I’ve always been interested in politics, particularly women’s rights. It’s something I studied at university, and even when I’m lost in a land of unicorns, troll and mermaids, I still like to know what’s going on in the world. But, right now, I’m not convinced anyone knows.
There is a general air of bafflement and confusion about what happened during the American Presidential campaign and why people voted the way they did. How are we supposed to react to a US President Elect who openly and apologetically shares sexist and racist views? And how might his future policies affect the most vulnerable members of society, both in the US and across the world?
Despite people trying to argue the opposite, we live in a sexist and racist world. Previously, I’d always reassured myself progress was happening, things were steadily getting better, and laws were being passed that criminalised prejudice and promoted equality. As a parent, I felt confident the world my children inherited would be a more tolerant, less divisive place. But that confidence has been shaken.
So what to do?
One positive result of recent events is the interesting groups that have started popping up, both in the real world and online. People of all genders, religions, ages and colours are finding positive ways to stand together against bigotry and hate. One example is the ‘Nasty Women’ Facebook group, set up by the wonderful author, Keris Stainton, (who named the group after Donald Trump’s description of Hilary Clinton as a ‘nasty woman’ in the final presidential debate, moving the debate away from policy discussion to personal attack.)
The aim of Keris’s group is to give like-minded women ‘a (safe) space for support and encouragement’ and a place to ‘brainstorm and make plans for action . . . to DO stuff, not just talk about it.’ And while the group hasn’t been in existence long, I’ve already found it a great source of ideas.
One of my favourite suggestions came from Carmen Haselup, based on her belief – which I share – that BOOKS CAN CHANGE THE WORLD. Carmen is going to be donating an empowering book to her local school every month to encourage tolerance and support.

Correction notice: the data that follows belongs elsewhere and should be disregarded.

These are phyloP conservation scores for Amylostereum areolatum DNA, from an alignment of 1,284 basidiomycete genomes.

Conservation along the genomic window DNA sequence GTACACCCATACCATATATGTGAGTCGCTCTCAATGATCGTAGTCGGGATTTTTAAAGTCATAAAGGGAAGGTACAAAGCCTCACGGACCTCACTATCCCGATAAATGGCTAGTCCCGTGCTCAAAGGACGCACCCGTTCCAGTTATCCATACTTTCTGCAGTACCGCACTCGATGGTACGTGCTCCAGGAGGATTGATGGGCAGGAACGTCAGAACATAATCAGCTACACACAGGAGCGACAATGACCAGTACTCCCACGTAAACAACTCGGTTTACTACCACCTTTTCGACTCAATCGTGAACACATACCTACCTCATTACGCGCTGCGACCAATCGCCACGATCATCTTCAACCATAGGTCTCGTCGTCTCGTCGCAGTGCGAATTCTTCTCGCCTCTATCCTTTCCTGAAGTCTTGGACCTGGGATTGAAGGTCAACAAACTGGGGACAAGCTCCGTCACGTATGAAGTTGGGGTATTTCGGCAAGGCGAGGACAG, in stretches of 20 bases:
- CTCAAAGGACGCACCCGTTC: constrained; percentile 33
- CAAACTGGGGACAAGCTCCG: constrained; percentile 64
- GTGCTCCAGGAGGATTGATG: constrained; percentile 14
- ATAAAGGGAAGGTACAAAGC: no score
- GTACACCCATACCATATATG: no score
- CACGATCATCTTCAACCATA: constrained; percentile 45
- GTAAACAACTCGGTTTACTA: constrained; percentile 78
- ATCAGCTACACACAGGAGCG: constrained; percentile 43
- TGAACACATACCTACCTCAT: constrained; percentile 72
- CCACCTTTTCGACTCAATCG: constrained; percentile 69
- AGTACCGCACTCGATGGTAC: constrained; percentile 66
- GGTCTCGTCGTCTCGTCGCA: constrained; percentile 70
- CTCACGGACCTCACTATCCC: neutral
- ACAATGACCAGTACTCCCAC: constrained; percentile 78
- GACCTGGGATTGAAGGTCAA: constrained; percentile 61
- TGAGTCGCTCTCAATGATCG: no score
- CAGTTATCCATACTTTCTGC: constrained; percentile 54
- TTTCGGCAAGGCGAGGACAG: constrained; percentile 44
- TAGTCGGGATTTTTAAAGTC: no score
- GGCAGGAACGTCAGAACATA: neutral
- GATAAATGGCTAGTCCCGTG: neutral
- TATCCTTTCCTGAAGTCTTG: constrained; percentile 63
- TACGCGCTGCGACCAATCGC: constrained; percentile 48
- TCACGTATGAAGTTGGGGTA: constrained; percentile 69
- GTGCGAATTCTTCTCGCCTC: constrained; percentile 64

Her first recommendation was Fantastically Great Women Who Changed the World by Kate Pankhurst (Bloomsbury): ‘a hugely empowering, fun and fact-filled picture book about women who changed the world across very different fields, including Coco Chanel, Frida Kahlo, Marie Curie, Mary Anning, Mary Seacole, Amelia Earhart, Agent Fifi, Sacagawa, Emmeline Pankhurst, Rosa Parks, and Anne Frank’
I love the idea, and after reading Carmen’s blog, here, I decided to donate a book with a positive message about women, to the library of every school I go to for an author visit. By piggy-backing on Carmen’s idea I can do something simple yet effective to remind students that girls can do anything and be anything.
Carmen explains that her idea doesn’t have to cost money. You can always borrow the books from the library and give time instead of cash – reading to people who’ll appreciate it in hospitals, retirement homes, schools, anywhere you like.
Because it’s often the smallest gestures that turn things around and help create change. I think it would be wonderful if Carmen’s idea took off and people started sharing the stories that have made them see the world differently with people who are ready to hear them.
About the blogger:
Rachel Hamilton is a graduate of both Oxford University and Cambridge University and has put her education to good use by working in an ad agency, a secondary school, a building site and a men’s prison. Her interests are books, films, stand-up comedy and cake, and she loves to make people laugh, especially when it’s intentional rather than accidental.
Her books include the Unicorn in New York series (OUP), The Case of the Exploding Brains, and The Case of the Exploding Loo (Simon & Schuster), which was nominated for the Redbridge Children’s Award, Leeds Book Award, Ossett Riveting Reads Award and won the Worcestershire Awesomest Book Award.
She recently won the Emirates Woman of the Year Award 2015 in the Artist Category